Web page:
Perhaps not so creative, but certainly a practical strategy for financing an adoption is to wait to start the process until you can afford it, says Eaton. "My advice as a financial planner is to sit down and determine how much a child will cost your family every month. Then start setting that amount aside, including any loan payments that you think you will need to make, before you apply," he says. "If you can save that amount of money consistently for a year or so, you will have a significantly better chance of financial success after the baby arrives, which is just as important."

Adoption expenses that qualify for the tax credit include "reasonable and necessary" adoption fees such as court costs, attorney fees, and travel expenses.

Tax credit for adoption

One of the most critical financial pieces of the puzzle is the federal adoption tax credit. Parents who adopt a child and pay out-of-pocket expenses relating to the adoption qualify for the credit; the amount you qualify for is directly related to the amount of adoption-related expenses you incur. Kim Westfahl, international adoption manager with Lutheran Social Services of Wisconsin and Upper Michigan, Milwaukee, encourages anyone interested in adoption to become familiar with this credit.

Expenses that qualify for the credit include "reasonable and necessary" adoption fees such as court costs, attorney fees, and travel expenses—transportation, meals, and lodging while traveling to adopt a child. The amount of the credit changes each year, and is nonrefundable. A nonrefundable tax credit can reduce a person's tax owed to zero but not to less than zero: The government cannot end up owing the taxpayer money as a result of the credit.

There are income limitations to the adoption tax credit—based on your modified adjusted gross income, which, like the tax credit amount, changes each year. For information about how to determine if you qualify and how much of a tax credit you may be eligible for, the IRS provides a work sheet (Form 8839).

Jared Roskelley, a certified financial planner with Jackson Financial Advisors in Scottsdale, Ariz., and adoptive father of a toddler, can speak from professional and personal experience. He and his wife chose to adopt a child born in the U.S. and found that the tax credit they were eligible for essentially resulted in a "no-cost" adoption.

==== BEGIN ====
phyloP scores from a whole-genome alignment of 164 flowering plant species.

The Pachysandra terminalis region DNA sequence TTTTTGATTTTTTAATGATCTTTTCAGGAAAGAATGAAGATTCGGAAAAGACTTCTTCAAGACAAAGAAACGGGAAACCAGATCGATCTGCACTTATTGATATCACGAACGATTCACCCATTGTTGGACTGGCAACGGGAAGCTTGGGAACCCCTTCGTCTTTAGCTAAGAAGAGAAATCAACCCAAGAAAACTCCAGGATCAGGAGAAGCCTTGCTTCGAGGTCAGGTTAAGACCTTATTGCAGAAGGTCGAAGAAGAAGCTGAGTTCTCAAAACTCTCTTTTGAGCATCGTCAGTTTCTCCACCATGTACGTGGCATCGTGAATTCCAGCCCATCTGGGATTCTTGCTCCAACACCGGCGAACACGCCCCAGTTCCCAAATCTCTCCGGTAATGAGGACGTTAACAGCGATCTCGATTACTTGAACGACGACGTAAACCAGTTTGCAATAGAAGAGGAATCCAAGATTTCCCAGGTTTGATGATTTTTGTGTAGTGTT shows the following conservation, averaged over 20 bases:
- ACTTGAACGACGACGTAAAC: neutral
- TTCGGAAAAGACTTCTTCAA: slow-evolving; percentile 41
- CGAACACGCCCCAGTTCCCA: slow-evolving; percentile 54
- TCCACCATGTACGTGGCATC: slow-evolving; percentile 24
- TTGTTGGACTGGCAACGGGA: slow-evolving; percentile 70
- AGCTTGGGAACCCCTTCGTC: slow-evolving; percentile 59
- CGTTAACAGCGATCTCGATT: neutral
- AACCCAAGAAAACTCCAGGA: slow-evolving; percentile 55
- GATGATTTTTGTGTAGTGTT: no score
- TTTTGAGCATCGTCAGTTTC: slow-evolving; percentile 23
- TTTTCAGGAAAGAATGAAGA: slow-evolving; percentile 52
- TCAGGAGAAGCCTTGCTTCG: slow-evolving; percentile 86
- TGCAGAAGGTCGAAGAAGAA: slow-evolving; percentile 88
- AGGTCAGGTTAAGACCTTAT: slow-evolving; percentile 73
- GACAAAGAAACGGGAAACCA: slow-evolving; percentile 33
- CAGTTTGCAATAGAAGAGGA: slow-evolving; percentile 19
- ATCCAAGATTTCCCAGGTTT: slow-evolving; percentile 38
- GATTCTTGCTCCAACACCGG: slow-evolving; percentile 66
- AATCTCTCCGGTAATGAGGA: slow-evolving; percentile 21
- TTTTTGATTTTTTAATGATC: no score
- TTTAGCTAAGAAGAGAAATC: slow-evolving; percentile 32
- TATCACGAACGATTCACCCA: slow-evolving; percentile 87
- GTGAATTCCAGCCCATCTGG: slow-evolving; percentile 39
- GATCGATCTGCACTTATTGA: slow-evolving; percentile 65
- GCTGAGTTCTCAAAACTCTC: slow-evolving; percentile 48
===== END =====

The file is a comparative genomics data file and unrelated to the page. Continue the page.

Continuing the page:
Parent support groups are an excellent source for verification and information about a particular agency, adoption attorney, or social worker.

"With recent tax law changes the credits changed as well, so that [previously] adoptive families were eligible for credit only in the year that the adoption was finalized," says Roskelley. "Now however, if domestic adoption expenses are incurred over the course of the process, which can be several years for some, families qualify for those credits each year."

Avoiding adoption scams

Another challenge to families hoping to adopt is the potential for financial scams. There are documented cases of vulnerable people losing money to individuals and organizations that take advantage of this typically emotional process.

International adoption manager Westfahl says it's important to protect yourself from scams. "Families should always make sure they are working with an adoption agency which is licensed by the state they live in," she says. "They can also check if agencies are accredited by the Council on Accreditation, and they should ask for references from other families who have worked with the agency."

The American Adoption Congress, which advocates for parents in the process of adopting, suggests working with an adoption professional or social worker to obtain proof of pregnancy. Parent support groups are another excellent source for verification and information about a particular agency, adoption attorney, or social worker.

Financial planner Eaton couldn't agree more about the need for adoptive families to protect themselves. He says, "Unfortunately, unscrupulous people can prey on the hopes and dreams of others to make a quick buck."

Roskelley says, "We were fortunate that we worked with a good agency—and that is very important. They're not all the same, and it can be hard to know if you have a good agency or not. Some are for profit, some are not, but all are dealing with a lot of highly emotional situations and it is hard to predict the outcome."